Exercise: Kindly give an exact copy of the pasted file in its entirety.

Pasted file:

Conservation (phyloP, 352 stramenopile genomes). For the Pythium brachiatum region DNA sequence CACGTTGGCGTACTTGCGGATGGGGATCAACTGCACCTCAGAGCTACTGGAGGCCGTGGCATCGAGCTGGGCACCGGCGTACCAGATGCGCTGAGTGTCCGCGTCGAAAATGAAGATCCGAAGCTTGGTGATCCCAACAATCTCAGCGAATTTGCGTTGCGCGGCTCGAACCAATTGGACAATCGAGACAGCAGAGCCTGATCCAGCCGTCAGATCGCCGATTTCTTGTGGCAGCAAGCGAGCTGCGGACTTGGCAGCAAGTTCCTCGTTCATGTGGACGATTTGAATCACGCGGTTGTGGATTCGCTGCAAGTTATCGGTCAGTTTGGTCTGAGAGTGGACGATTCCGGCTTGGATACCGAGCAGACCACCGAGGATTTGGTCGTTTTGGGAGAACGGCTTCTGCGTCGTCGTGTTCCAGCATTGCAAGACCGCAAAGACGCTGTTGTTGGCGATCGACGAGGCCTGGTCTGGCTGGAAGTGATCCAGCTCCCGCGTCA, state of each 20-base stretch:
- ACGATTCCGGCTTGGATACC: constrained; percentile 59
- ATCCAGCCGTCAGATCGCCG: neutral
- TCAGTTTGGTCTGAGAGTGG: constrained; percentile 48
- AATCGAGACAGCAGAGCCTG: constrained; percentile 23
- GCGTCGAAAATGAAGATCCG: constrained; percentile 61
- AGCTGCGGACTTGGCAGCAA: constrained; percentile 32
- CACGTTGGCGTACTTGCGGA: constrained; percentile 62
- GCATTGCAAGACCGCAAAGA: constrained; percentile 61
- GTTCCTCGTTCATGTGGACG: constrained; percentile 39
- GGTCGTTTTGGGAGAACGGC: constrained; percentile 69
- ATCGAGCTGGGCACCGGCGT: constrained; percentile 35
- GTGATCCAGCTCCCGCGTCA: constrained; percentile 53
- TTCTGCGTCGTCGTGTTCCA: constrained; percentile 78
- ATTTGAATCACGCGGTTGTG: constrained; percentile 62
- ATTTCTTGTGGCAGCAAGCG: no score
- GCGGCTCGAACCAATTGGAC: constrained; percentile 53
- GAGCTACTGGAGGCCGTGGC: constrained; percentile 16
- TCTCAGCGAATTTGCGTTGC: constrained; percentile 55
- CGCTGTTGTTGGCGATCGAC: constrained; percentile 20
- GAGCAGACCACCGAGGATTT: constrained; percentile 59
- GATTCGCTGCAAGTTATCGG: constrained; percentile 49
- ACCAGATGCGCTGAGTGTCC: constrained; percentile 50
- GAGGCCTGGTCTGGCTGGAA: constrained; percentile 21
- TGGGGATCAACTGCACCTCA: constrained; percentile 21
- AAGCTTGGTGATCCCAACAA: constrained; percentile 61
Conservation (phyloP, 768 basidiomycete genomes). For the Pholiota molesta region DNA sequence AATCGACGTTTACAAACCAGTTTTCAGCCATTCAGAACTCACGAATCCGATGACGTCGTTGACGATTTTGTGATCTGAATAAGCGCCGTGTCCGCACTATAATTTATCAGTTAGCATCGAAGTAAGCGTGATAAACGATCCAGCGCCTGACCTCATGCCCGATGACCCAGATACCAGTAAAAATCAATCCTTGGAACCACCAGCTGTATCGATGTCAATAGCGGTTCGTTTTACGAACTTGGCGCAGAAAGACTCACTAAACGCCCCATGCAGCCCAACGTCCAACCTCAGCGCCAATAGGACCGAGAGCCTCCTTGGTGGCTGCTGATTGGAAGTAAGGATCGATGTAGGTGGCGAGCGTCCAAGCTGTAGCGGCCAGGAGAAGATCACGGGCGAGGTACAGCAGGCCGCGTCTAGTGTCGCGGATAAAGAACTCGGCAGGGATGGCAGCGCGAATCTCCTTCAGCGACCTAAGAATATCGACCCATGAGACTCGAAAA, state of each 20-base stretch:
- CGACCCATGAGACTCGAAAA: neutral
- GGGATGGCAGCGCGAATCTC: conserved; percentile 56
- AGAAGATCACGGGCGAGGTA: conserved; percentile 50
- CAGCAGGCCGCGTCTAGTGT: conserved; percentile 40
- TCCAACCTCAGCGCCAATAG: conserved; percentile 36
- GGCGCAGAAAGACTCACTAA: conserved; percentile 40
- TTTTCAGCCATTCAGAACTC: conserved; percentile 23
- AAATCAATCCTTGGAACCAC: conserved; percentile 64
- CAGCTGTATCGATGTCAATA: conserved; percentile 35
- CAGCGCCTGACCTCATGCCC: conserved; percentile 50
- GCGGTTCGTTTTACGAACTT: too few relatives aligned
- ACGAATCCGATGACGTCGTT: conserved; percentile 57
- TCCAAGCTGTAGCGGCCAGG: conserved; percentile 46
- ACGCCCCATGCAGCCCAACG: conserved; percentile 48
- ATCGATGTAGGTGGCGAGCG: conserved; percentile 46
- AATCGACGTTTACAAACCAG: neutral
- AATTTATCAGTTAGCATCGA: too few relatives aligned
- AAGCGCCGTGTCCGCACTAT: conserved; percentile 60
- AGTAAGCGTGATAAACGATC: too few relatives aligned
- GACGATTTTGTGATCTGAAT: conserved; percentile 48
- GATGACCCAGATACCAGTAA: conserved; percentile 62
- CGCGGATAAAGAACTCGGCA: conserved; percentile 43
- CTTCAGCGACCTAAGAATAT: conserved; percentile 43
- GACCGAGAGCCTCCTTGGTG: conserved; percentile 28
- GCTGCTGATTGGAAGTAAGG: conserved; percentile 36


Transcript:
Conservation (phyloP, 352 stramenopile genomes). For the Pythium brachiatum region DNA sequence CACGTTGGCGTACTTGCGGATGGGGATCAACTGCACCTCAGAGCTACTGGAGGCCGTGGCATCGAGCTGGGCACCGGCGTACCAGATGCGCTGAGTGTCCGCGTCGAAAATGAAGATCCGAAGCTTGGTGATCCCAACAATCTCAGCGAATTTGCGTTGCGCGGCTCGAACCAATTGGACAATCGAGACAGCAGAGCCTGATCCAGCCGTCAGATCGCCGATTTCTTGTGGCAGCAAGCGAGCTGCGGACTTGGCAGCAAGTTCCTCGTTCATGTGGACGATTTGAATCACGCGGTTGTGGATTCGCTGCAAGTTATCGGTCAGTTTGGTCTGAGAGTGGACGATTCCGGCTTGGATACCGAGCAGACCACCGAGGATTTGGTCGTTTTGGGAGAACGGCTTCTGCGTCGTCGTGTTCCAGCATTGCAAGACCGCAAAGACGCTGTTGTTGGCGATCGACGAGGCCTGGTCTGGCTGGAAGTGATCCAGCTCCCGCGTCA, state of each 20-base stretch:
- ACGATTCCGGCTTGGATACC: constrained; percentile 59
- ATCCAGCCGTCAGATCGCCG: neutral
- TCAGTTTGGTCTGAGAGTGG: constrained; percentile 48
- AATCGAGACAGCAGAGCCTG: constrained; percentile 23
- GCGTCGAAAATGAAGATCCG: constrained; percentile 61
- AGCTGCGGACTTGGCAGCAA: constrained; percentile 32
- CACGTTGGCGTACTTGCGGA: constrained; percentile 62
- GCATTGCAAGACCGCAAAGA: constrained; percentile 61
- GTTCCTCGTTCATGTGGACG: constrained; percentile 39
- GGTCGTTTTGGGAGAACGGC: constrained; percentile 69
- ATCGAGCTGGGCACCGGCGT: constrained; percentile 35
- GTGATCCAGCTCCCGCGTCA: constrained; percentile 53
- TTCTGCGTCGTCGTGTTCCA: constrained; percentile 78
- ATTTGAATCACGCGGTTGTG: constrained; percentile 62
- ATTTCTTGTGGCAGCAAGCG: no score
- GCGGCTCGAACCAATTGGAC: constrained; percentile 53
- GAGCTACTGGAGGCCGTGGC: constrained; percentile 16
- TCTCAGCGAATTTGCGTTGC: constrained; percentile 55
- CGCTGTTGTTGGCGATCGAC: constrained; percentile 20
- GAGCAGACCACCGAGGATTT: constrained; percentile 59
- GATTCGCTGCAAGTTATCGG: constrained; percentile 49
- ACCAGATGCGCTGAGTGTCC: constrained; percentile 50
- GAGGCCTGGTCTGGCTGGAA: constrained; percentile 21
- TGGGGATCAACTGCACCTCA: constrained; percentile 21
- AAGCTTGGTGATCCCAACAA: constrained; percentile 61
Conservation (phyloP, 768 basidiomycete genomes). For the Pholiota molesta region DNA sequence AATCGACGTTTACAAACCAGTTTTCAGCCATTCAGAACTCACGAATCCGATGACGTCGTTGACGATTTTGTGATCTGAATAAGCGCCGTGTCCGCACTATAATTTATCAGTTAGCATCGAAGTAAGCGTGATAAACGATCCAGCGCCTGACCTCATGCCCGATGACCCAGATACCAGTAAAAATCAATCCTTGGAACCACCAGCTGTATCGATGTCAATAGCGGTTCGTTTTACGAACTTGGCGCAGAAAGACTCACTAAACGCCCCATGCAGCCCAACGTCCAACCTCAGCGCCAATAGGACCGAGAGCCTCCTTGGTGGCTGCTGATTGGAAGTAAGGATCGATGTAGGTGGCGAGCGTCCAAGCTGTAGCGGCCAGGAGAAGATCACGGGCGAGGTACAGCAGGCCGCGTCTAGTGTCGCGGATAAAGAACTCGGCAGGGATGGCAGCGCGAATCTCCTTCAGCGACCTAAGAATATCGACCCATGAGACTCGAAAA, state of each 20-base stretch:
- CGACCCATGAGACTCGAAAA: neutral
- GGGATGGCAGCGCGAATCTC: conserved; percentile 56
- AGAAGATCACGGGCGAGGTA: conserved; percentile 50
- CAGCAGGCCGCGTCTAGTGT: conserved; percentile 40
- TCCAACCTCAGCGCCAATAG: conserved; percentile 36
- GGCGCAGAAAGACTCACTAA: conserved; percentile 40
- TTTTCAGCCATTCAGAACTC: conserved; percentile 23
- AAATCAATCCTTGGAACCAC: conserved; percentile 64
- CAGCTGTATCGATGTCAATA: conserved; percentile 35
- CAGCGCCTGACCTCATGCCC: conserved; percentile 50
- GCGGTTCGTTTTACGAACTT: too few relatives aligned
- ACGAATCCGATGACGTCGTT: conserved; percentile 57
- TCCAAGCTGTAGCGGCCAGG: conserved; percentile 46
- ACGCCCCATGCAGCCCAACG: conserved; percentile 48
- ATCGATGTAGGTGGCGAGCG: conserved; percentile 46
- AATCGACGTTTACAAACCAG: neutral
- AATTTATCAGTTAGCATCGA: too few relatives aligned
- AAGCGCCGTGTCCGCACTAT: conserved; percentile 60
- AGTAAGCGTGATAAACGATC: too few relatives aligned
- GACGATTTTGTGATCTGAAT: conserved; percentile 48
- GATGACCCAGATACCAGTAA: conserved; percentile 62
- CGCGGATAAAGAACTCGGCA: conserved; percentile 43
- CTTCAGCGACCTAAGAATAT: conserved; percentile 43
- GACCGAGAGCCTCCTTGGTG: conserved; percentile 28
- GCTGCTGATTGGAAGTAAGG: conserved; percentile 36